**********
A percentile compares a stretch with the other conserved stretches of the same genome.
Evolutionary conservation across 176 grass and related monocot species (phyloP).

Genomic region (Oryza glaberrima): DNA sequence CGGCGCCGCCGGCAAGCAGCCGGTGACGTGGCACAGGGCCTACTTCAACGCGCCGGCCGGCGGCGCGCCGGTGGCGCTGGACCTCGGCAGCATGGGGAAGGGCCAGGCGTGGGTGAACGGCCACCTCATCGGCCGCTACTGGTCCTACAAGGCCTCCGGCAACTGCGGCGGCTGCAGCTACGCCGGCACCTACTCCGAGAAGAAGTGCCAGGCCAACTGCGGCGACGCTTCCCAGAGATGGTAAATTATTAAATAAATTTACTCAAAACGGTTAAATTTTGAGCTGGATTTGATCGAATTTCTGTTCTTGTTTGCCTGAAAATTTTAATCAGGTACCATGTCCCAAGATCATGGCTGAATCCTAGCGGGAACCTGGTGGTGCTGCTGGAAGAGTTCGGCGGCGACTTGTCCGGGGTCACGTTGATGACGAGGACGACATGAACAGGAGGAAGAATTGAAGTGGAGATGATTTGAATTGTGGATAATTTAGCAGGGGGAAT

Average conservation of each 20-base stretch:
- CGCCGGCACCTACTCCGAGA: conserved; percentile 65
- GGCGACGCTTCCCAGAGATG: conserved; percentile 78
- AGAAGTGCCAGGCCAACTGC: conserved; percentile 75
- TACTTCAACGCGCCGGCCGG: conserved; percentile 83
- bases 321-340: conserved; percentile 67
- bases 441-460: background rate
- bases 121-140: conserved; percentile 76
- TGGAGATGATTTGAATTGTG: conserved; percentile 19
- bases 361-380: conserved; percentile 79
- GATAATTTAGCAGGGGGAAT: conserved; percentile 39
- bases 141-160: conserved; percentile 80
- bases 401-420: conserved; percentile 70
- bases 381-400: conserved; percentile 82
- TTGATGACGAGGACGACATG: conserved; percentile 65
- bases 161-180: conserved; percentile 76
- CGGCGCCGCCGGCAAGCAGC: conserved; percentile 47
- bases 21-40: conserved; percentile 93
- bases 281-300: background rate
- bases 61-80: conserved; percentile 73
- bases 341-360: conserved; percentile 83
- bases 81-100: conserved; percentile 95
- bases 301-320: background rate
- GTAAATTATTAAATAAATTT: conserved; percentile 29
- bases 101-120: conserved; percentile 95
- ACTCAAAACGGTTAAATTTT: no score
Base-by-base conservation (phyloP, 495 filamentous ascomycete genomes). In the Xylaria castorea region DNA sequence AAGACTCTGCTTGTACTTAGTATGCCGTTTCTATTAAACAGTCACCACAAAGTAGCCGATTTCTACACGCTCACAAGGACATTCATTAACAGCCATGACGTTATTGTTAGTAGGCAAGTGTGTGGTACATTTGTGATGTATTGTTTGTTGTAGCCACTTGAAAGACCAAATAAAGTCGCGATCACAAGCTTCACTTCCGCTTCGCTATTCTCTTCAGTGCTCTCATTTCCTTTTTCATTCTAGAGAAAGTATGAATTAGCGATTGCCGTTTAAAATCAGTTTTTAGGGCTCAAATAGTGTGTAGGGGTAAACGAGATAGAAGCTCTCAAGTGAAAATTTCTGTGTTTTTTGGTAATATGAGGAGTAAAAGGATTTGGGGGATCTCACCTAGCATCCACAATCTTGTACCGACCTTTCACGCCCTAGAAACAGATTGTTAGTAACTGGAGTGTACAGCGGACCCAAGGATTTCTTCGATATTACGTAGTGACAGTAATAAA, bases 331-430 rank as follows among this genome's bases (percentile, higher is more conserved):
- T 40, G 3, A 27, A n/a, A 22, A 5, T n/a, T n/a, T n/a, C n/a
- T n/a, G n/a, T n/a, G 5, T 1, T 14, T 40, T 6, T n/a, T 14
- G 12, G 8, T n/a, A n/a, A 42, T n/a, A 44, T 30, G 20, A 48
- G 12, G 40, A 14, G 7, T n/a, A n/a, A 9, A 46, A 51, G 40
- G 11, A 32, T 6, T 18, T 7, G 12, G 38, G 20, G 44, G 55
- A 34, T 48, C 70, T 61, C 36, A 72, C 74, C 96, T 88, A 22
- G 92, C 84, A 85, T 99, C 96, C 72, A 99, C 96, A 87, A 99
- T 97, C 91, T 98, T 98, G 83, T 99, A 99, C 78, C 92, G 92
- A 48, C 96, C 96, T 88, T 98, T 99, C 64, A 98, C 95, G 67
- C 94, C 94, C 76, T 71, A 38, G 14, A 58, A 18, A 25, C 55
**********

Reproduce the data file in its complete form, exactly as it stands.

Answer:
A percentile compares a stretch with the other conserved stretches of the same genome.
Evolutionary conservation across 176 grass and related monocot species (phyloP).

Genomic region (Oryza glaberrima): DNA sequence CGGCGCCGCCGGCAAGCAGCCGGTGACGTGGCACAGGGCCTACTTCAACGCGCCGGCCGGCGGCGCGCCGGTGGCGCTGGACCTCGGCAGCATGGGGAAGGGCCAGGCGTGGGTGAACGGCCACCTCATCGGCCGCTACTGGTCCTACAAGGCCTCCGGCAACTGCGGCGGCTGCAGCTACGCCGGCACCTACTCCGAGAAGAAGTGCCAGGCCAACTGCGGCGACGCTTCCCAGAGATGGTAAATTATTAAATAAATTTACTCAAAACGGTTAAATTTTGAGCTGGATTTGATCGAATTTCTGTTCTTGTTTGCCTGAAAATTTTAATCAGGTACCATGTCCCAAGATCATGGCTGAATCCTAGCGGGAACCTGGTGGTGCTGCTGGAAGAGTTCGGCGGCGACTTGTCCGGGGTCACGTTGATGACGAGGACGACATGAACAGGAGGAAGAATTGAAGTGGAGATGATTTGAATTGTGGATAATTTAGCAGGGGGAAT

Average conservation of each 20-base stretch:
- CGCCGGCACCTACTCCGAGA: conserved; percentile 65
- GGCGACGCTTCCCAGAGATG: conserved; percentile 78
- AGAAGTGCCAGGCCAACTGC: conserved; percentile 75
- TACTTCAACGCGCCGGCCGG: conserved; percentile 83
- bases 321-340: conserved; percentile 67
- bases 441-460: background rate
- bases 121-140: conserved; percentile 76
- TGGAGATGATTTGAATTGTG: conserved; percentile 19
- bases 361-380: conserved; percentile 79
- GATAATTTAGCAGGGGGAAT: conserved; percentile 39
- bases 141-160: conserved; percentile 80
- bases 401-420: conserved; percentile 70
- bases 381-400: conserved; percentile 82
- TTGATGACGAGGACGACATG: conserved; percentile 65
- bases 161-180: conserved; percentile 76
- CGGCGCCGCCGGCAAGCAGC: conserved; percentile 47
- bases 21-40: conserved; percentile 93
- bases 281-300: background rate
- bases 61-80: conserved; percentile 73
- bases 341-360: conserved; percentile 83
- bases 81-100: conserved; percentile 95
- bases 301-320: background rate
- GTAAATTATTAAATAAATTT: conserved; percentile 29
- bases 101-120: conserved; percentile 95
- ACTCAAAACGGTTAAATTTT: no score
Base-by-base conservation (phyloP, 495 filamentous ascomycete genomes). In the Xylaria castorea region DNA sequence AAGACTCTGCTTGTACTTAGTATGCCGTTTCTATTAAACAGTCACCACAAAGTAGCCGATTTCTACACGCTCACAAGGACATTCATTAACAGCCATGACGTTATTGTTAGTAGGCAAGTGTGTGGTACATTTGTGATGTATTGTTTGTTGTAGCCACTTGAAAGACCAAATAAAGTCGCGATCACAAGCTTCACTTCCGCTTCGCTATTCTCTTCAGTGCTCTCATTTCCTTTTTCATTCTAGAGAAAGTATGAATTAGCGATTGCCGTTTAAAATCAGTTTTTAGGGCTCAAATAGTGTGTAGGGGTAAACGAGATAGAAGCTCTCAAGTGAAAATTTCTGTGTTTTTTGGTAATATGAGGAGTAAAAGGATTTGGGGGATCTCACCTAGCATCCACAATCTTGTACCGACCTTTCACGCCCTAGAAACAGATTGTTAGTAACTGGAGTGTACAGCGGACCCAAGGATTTCTTCGATATTACGTAGTGACAGTAATAAA, bases 331-430 rank as follows among this genome's bases (percentile, higher is more conserved):
- T 40, G 3, A 27, A n/a, A 22, A 5, T n/a, T n/a, T n/a, C n/a
- T n/a, G n/a, T n/a, G 5, T 1, T 14, T 40, T 6, T n/a, T 14
- G 12, G 8, T n/a, A n/a, A 42, T n/a, A 44, T 30, G 20, A 48
- G 12, G 40, A 14, G 7, T n/a, A n/a, A 9, A 46, A 51, G 40
- G 11, A 32, T 6, T 18, T 7, G 12, G 38, G 20, G 44, G 55
- A 34, T 48, C 70, T 61, C 36, A 72, C 74, C 96, T 88, A 22
- G 92, C 84, A 85, T 99, C 96, C 72, A 99, C 96, A 87, A 99
- T 97, C 91, T 98, T 98, G 83, T 99, A 99, C 78, C 92, G 92
- A 48, C 96, C 96, T 88, T 98, T 99, C 64, A 98, C 95, G 67
- C 94, C 94, C 76, T 71, A 38, G 14, A 58, A 18, A 25, C 55